Source code for networkx.algorithms.community.modularity_max

"""Functions for detecting communities based on modularity."""

from collections import defaultdict

import networkx as nx
from networkx.algorithms.community.quality import modularity
from networkx.utils.mapped_queue import MappedQueue
from networkx.utils import not_implemented_for

__all__ = [
    "greedy_modularity_communities",
    "naive_greedy_modularity_communities",
    "_naive_greedy_modularity_communities",
]


def _greedy_modularity_communities_generator(G, weight=None, resolution=1):
    r"""Yield community partitions of G and the modularity change at each step.

    This function performs Clauset-Newman-Moore greedy modularity maximization [2]_
    At each step of the process it yields the change in modularity that will occur in
    the next step followed by yielding the new community partition after that step.

    Greedy modularity maximization begins with each node in its own community
    and repeatedly joins the pair of communities that lead to the largest
    modularity until one community contains all nodes (the partition has one set).

    This function maximizes the generalized modularity, where `resolution`
    is the resolution parameter, often expressed as $\gamma$.
    See :func:`~networkx.algorithms.community.quality.modularity`.

    Parameters
    ----------
    G : NetworkX graph

    weight : string or None, optional (default=None)
        The name of an edge attribute that holds the numerical value used
        as a weight.  If None, then each edge has weight 1.
        The degree is the sum of the edge weights adjacent to the node.

    resolution : float (default=1)
        If resolution is less than 1, modularity favors larger communities.
        Greater than 1 favors smaller communities.

    Yields
    ------
    Alternating yield statements produce the following two objects:

    communities: dict_values
        A dict_values of frozensets of nodes, one for each community.
        This represents a partition of the nodes of the graph into communities.
        The first yield is the partition with each node in its own community.

    dq: float
        The change in modularity when merging the next two communities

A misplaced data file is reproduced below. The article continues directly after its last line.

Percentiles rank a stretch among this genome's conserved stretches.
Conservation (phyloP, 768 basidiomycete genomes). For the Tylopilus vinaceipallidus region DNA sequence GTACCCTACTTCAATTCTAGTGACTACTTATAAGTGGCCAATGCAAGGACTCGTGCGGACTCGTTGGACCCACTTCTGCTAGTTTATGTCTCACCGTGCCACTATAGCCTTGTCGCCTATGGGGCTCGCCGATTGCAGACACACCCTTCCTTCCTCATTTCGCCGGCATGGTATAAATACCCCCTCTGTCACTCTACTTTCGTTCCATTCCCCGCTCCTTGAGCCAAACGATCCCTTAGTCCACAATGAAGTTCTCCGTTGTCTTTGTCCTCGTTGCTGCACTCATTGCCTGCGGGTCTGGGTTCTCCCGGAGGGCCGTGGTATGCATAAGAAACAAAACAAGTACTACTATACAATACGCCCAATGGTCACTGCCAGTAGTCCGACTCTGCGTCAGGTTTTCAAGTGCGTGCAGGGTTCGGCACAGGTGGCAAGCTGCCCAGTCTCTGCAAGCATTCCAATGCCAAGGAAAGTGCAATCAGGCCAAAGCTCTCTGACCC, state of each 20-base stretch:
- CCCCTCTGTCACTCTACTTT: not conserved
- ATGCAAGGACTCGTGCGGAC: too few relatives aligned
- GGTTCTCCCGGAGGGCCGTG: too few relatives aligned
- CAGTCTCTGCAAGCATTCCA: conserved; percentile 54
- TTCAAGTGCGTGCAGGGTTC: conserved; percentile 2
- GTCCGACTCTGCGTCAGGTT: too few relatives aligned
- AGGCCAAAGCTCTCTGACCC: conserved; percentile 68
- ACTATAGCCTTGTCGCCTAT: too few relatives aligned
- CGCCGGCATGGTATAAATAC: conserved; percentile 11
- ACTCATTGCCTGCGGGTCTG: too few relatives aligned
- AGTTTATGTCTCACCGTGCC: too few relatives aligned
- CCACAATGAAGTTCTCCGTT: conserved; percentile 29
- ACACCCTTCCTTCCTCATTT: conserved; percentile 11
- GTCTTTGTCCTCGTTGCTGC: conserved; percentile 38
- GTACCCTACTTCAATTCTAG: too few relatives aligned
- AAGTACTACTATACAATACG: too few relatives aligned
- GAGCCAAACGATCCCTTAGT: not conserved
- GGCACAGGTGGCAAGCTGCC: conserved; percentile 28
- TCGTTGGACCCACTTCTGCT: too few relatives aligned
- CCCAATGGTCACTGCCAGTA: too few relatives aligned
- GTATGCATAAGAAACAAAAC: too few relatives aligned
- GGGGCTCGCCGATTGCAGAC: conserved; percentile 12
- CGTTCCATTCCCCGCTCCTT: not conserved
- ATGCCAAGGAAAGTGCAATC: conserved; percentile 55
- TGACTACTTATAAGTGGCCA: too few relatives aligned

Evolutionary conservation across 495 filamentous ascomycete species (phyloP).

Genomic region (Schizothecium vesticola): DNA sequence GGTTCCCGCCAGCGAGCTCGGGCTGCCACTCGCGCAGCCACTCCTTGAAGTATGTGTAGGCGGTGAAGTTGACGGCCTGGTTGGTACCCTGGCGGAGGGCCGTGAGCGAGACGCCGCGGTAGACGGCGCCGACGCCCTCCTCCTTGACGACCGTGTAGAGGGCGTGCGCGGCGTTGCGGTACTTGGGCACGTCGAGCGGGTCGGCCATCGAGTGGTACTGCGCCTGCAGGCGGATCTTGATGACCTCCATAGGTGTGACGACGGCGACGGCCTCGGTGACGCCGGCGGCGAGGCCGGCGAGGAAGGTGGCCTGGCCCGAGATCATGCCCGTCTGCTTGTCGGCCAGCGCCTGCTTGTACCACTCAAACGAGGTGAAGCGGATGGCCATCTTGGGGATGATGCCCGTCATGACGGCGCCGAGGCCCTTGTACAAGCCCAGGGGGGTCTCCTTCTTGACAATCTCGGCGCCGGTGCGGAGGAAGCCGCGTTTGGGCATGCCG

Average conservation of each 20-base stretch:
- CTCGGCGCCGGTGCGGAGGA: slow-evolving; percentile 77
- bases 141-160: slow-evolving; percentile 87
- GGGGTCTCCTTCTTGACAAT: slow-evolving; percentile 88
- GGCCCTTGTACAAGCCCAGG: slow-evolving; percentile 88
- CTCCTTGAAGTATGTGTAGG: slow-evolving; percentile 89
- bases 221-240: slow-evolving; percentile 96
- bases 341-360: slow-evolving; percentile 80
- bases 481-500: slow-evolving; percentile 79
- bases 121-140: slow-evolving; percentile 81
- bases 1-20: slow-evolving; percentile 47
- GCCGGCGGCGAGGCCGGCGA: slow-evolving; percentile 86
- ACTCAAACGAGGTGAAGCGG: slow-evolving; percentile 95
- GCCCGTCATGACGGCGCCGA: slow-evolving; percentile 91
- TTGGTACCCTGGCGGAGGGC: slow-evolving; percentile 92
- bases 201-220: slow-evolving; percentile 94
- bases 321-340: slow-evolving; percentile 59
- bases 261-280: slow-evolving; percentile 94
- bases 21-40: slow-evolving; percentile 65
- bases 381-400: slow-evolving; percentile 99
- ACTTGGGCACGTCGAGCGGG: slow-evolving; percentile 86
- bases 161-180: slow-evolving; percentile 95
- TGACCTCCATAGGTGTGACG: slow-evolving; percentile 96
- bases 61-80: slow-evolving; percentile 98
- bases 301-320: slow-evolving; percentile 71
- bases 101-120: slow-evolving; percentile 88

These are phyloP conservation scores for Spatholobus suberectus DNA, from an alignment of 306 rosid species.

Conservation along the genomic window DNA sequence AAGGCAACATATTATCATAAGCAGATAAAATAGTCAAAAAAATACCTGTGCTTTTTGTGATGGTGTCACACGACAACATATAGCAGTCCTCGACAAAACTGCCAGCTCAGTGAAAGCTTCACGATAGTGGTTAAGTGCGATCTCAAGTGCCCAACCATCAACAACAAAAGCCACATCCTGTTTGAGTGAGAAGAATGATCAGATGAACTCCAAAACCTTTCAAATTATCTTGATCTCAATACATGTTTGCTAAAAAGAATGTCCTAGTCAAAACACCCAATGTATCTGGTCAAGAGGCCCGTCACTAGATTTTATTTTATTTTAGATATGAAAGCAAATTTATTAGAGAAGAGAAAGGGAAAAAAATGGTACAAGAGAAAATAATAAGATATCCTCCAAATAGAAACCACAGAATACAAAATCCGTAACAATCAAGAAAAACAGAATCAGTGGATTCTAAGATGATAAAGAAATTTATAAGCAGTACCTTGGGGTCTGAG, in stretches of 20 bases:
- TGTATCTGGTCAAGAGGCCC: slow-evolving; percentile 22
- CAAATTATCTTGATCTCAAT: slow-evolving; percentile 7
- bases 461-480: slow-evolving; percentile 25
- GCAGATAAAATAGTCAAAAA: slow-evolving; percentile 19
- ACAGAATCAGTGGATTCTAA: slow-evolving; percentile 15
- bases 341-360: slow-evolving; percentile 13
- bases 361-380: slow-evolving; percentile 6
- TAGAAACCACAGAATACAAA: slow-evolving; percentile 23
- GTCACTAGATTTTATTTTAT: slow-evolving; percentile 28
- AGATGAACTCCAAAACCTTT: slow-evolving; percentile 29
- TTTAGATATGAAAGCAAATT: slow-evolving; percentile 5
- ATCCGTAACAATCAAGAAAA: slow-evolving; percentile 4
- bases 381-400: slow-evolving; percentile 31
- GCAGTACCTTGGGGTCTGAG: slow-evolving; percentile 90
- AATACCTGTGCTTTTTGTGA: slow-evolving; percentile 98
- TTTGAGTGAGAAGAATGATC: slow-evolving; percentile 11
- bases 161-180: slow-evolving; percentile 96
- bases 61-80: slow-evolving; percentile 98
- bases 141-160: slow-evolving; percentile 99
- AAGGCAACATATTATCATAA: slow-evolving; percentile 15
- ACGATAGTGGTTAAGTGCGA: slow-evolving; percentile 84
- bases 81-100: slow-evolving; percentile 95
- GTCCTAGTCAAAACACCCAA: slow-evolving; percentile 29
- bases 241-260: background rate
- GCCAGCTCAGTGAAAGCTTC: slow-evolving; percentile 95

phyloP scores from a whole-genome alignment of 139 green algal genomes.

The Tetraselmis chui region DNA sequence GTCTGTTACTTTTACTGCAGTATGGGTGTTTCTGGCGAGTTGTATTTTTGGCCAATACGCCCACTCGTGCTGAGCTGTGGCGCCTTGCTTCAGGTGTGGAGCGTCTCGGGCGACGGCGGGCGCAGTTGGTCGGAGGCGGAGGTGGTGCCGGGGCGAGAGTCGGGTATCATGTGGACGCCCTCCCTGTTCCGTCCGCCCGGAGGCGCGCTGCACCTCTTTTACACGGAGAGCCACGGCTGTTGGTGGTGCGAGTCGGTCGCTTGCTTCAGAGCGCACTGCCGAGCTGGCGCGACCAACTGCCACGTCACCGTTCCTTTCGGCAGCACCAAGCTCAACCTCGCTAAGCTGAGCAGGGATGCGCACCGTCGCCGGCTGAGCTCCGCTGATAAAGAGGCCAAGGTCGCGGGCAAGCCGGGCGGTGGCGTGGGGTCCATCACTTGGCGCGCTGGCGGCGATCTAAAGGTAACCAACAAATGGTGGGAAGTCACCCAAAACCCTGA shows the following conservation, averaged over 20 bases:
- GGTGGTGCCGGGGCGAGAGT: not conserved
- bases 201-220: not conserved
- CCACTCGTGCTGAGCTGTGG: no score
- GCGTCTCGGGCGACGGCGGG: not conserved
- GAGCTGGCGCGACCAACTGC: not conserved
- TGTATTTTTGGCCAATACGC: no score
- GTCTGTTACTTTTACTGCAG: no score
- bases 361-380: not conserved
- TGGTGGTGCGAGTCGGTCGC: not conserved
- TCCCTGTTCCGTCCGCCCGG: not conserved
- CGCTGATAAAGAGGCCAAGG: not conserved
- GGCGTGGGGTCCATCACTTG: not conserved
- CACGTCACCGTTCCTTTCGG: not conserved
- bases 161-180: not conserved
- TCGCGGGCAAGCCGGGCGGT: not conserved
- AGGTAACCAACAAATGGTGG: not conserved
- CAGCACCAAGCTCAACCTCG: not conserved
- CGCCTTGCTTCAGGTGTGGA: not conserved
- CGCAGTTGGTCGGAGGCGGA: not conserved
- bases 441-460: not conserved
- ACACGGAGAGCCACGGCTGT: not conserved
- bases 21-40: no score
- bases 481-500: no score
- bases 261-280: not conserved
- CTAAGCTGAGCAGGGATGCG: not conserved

that leads to the largest modularity.

    See Also
    --------
    modularity

    References
    ----------
    .. [1] Newman, M. E. J. "Networks: An Introduction", page 224
       Oxford University Press 2011.
    .. [2] Clauset, A., Newman, M. E., & Moore, C.
       "Finding community structure in very large networks."
       Physical Review E 70(6), 2004.
    .. [3] Reichardt and Bornholdt "Statistical Mechanics of Community
       Detection" Phys. Rev. E74, 2006.
    .. [4] Newman, M. E. J."Analysis of weighted networks"
       Physical Review E 70(5 Pt 2):056131, 2004.
    """
    directed = G.is_directed()
    N = G.number_of_nodes()

    # Count edges (or the sum of edge-weights for weighted graphs)
    m = G.size(weight)
    q0 = 1 / m

    # Calculate degrees (notation from the papers)
    # a : the fraction of (weighted) out-degree for each node
    # b : the fraction of (weighted) in-degree for each node
    if directed:
        a = {node: deg_out * q0 for node, deg_out in G.out_degree(weight=weight)}
        b = {node: deg_in * q0 for node, deg_in in G.in_degree(weight=weight)}
    else:
        a = b = {node: deg * q0 * 0.5 for node, deg in G.degree(weight=weight)}

    # this preliminary step collects the edge weights for each node pair
    # It handles multigraph and digraph and works fine for graph.
    dq_dict = defaultdict(lambda: defaultdict(float))
    for u, v, wt in G.edges(data=weight, default=1):
        if u == v:
            continue
        dq_dict[u][v] += wt
        dq_dict[v][u] += wt

    # now scale and subtract the expected edge-weights term
    for u, nbrdict in dq_dict.items():
        for v, wt in nbrdict.items():
            dq_dict[u][v] = q0 * wt - resolution * (a[u] * b[v] + b[u] * a[v])

    # Use -dq to get a max_heap instead of a min_heap
    # dq_heap holds a heap for each node's neighbors
    dq_heap = {u: MappedQueue({(u, v): -dq for v, dq in dq_dict[u].items()}) for u in G}
    # H -> all_dq_heap holds a heap with the best items for each node
    H = MappedQueue([dq_heap[n].heap[0] for n in G if len(dq_heap[n]) > 0])

    # Initialize single-node communities